Boston Globe Reviews New Book by Primatologist Jane Goodall, Who Will Visit DePauw on April 17
March 21, 2013
"Part reminiscence, part natural history, and part plea on behalf of the natural world, Seeds of Hope begins with Goodall’s childhood in Bournemouth, England, where she recalls spending hours in her favorite tree doing her homework, reading Tarzan, The Wind in the Willows, and The Secret Garden, and eating cake," notes a Boston Globe review of the new book by Jane Goodall, who will visit DePauw University on April 17. Adam Langer writes, "Goodall takes the reader on a guided tour through key episodes of her life while relating stories about favorite plants and naturalist pioneers and speaking out for some of her favorite environmental causes."
Dr. Goodall will deliver a Timothy and Sharon Ubben Lecture at DePauw, "Sowing the Seeds of Hope," which is free and open to the public. It will take place in Neal Fieldhouse, located within the Lilly Center. Details of the 8 p.m. event are available in this summary.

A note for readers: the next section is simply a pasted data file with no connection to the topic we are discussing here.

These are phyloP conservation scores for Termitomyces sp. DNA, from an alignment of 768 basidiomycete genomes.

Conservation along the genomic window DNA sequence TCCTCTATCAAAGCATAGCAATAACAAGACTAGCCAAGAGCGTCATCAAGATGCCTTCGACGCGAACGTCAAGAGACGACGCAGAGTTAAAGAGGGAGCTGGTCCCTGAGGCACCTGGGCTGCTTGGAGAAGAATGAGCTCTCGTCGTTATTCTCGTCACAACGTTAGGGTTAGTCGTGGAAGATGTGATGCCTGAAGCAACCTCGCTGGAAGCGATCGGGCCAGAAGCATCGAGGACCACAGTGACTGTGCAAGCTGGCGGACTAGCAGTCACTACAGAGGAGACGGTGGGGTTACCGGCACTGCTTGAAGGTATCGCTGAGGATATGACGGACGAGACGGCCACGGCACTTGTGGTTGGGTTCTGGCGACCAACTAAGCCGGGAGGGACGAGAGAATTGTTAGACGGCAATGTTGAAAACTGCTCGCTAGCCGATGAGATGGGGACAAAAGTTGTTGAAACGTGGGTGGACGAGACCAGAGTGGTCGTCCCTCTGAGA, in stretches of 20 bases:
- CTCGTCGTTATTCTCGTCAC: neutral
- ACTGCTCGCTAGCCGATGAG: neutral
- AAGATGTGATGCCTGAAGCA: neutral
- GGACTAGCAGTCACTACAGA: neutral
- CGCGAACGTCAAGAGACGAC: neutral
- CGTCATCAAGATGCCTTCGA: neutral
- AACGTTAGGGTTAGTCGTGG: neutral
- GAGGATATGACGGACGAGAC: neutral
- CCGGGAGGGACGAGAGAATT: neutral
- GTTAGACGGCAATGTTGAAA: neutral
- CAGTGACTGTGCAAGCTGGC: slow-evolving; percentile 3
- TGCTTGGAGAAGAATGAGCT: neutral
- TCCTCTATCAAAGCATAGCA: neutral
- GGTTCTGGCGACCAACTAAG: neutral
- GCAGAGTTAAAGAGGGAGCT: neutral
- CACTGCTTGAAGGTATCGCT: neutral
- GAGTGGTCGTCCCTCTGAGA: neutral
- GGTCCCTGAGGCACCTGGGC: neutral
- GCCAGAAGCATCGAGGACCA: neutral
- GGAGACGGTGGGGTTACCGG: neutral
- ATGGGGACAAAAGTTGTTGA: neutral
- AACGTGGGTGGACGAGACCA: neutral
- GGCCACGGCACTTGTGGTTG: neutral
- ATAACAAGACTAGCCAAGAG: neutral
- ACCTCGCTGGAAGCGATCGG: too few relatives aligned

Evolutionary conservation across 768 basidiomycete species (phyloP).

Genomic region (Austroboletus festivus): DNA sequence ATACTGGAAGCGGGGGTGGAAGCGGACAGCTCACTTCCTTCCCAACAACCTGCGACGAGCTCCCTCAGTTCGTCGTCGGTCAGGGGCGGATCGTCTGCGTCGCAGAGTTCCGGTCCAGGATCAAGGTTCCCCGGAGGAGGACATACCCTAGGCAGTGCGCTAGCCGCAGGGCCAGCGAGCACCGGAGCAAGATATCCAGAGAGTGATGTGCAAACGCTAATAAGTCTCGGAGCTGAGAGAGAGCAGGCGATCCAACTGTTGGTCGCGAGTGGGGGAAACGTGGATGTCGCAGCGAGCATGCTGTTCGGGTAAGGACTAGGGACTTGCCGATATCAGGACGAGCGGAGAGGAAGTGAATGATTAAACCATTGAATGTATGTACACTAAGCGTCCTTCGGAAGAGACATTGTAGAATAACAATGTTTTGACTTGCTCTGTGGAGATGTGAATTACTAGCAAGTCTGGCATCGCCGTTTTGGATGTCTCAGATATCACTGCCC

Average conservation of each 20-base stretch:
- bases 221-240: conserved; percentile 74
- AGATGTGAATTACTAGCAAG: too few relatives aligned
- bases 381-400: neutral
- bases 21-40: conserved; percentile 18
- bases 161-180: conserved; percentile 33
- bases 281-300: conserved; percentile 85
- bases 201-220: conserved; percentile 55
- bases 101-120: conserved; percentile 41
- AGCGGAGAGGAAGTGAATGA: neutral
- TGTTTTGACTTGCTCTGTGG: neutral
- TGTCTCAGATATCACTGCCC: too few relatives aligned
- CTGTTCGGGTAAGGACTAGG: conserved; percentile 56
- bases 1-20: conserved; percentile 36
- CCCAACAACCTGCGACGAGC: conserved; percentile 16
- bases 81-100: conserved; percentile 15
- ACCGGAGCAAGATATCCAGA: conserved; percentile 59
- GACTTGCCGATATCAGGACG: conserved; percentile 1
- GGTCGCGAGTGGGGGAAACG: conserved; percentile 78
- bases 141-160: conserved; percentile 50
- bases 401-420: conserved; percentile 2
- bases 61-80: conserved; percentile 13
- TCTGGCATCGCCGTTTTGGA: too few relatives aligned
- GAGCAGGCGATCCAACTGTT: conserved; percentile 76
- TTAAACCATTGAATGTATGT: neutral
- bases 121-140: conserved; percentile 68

The review of Seeds of Hope: Wisdom and Wonder from the World of Plants -- written with Gail Hudson -- adds that "the author’s passion and conviction are palpable and, along the way, she relates some fascinating tales about some fascinating beings, both plant-based and carbon-based. Of particular interest are Goodall’s stories of daredevil plant hunters, such as David Douglas (for whom the Douglas fir is named) and John Bartram, the so-called 'Father of American Botany,' both of which will likely lead readers to seek out more detailed information about these individuals elsewhere."
The complete piece can be accessed at the Globe's website.
No tickets are required for the DePauw lecture by Jane Goodall; seating will be on a first-come, first-served basis, and Dr. Goodall will sign books following her speech. More details will be announced soon.Back